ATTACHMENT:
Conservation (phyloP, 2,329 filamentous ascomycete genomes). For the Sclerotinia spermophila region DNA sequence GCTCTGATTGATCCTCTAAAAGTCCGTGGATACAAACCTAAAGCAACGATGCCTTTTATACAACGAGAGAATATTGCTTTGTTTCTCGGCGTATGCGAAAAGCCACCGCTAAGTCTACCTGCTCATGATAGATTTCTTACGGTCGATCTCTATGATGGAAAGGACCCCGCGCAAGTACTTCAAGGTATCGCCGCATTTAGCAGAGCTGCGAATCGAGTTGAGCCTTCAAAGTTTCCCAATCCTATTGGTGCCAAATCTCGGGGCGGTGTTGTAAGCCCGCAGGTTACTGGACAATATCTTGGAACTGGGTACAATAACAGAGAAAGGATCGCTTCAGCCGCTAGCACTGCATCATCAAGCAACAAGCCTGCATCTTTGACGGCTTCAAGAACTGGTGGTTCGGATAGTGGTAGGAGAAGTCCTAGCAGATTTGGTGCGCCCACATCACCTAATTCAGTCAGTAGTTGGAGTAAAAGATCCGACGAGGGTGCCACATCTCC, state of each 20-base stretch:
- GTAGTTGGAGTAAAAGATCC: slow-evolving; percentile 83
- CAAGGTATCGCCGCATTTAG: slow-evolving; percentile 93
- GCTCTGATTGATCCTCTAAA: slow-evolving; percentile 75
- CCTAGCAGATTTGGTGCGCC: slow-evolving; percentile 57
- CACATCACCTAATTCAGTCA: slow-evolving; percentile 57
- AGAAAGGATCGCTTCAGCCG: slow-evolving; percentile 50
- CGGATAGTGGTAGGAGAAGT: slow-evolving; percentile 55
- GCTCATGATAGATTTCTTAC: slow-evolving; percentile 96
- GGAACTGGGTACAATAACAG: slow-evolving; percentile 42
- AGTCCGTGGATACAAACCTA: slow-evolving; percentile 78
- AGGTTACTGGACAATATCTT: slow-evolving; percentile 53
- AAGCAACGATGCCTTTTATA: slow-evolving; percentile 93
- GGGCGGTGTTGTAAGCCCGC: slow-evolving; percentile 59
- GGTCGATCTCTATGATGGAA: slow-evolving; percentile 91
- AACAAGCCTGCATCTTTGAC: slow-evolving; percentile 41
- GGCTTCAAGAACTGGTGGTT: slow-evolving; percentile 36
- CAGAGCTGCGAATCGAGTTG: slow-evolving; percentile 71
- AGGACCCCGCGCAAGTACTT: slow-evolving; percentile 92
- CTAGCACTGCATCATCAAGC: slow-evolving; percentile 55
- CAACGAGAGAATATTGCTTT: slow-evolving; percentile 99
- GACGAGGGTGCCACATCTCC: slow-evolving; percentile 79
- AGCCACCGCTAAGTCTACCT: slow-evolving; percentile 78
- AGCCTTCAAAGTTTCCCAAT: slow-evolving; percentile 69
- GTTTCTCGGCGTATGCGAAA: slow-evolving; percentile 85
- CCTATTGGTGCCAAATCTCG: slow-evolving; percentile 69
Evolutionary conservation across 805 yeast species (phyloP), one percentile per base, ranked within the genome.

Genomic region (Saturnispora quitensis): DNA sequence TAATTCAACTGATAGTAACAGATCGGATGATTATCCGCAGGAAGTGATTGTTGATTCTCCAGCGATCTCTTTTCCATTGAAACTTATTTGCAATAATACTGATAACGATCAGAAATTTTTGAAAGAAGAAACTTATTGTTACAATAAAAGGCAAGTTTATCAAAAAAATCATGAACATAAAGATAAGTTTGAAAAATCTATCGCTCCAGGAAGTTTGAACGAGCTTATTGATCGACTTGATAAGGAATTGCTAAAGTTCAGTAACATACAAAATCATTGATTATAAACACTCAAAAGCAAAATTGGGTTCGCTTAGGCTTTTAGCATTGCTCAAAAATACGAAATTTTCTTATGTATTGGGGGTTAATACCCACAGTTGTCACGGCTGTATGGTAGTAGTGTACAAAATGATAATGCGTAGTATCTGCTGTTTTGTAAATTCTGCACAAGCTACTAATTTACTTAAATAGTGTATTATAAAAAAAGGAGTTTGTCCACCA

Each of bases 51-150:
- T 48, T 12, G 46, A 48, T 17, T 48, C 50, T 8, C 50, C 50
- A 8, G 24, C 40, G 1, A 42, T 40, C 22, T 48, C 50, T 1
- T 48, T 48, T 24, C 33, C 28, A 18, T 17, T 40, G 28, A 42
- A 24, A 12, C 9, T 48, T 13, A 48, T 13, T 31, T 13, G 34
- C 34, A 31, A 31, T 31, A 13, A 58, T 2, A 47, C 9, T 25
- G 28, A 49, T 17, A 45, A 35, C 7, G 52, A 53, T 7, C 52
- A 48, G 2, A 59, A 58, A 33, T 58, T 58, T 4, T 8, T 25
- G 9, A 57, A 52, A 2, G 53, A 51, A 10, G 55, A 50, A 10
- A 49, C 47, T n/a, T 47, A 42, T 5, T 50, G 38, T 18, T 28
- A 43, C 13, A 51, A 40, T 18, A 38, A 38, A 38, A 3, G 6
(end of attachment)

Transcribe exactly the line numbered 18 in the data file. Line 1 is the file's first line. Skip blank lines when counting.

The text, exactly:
- CAGAGCTGCGAATCGAGTTG: slow-evolving; percentile 71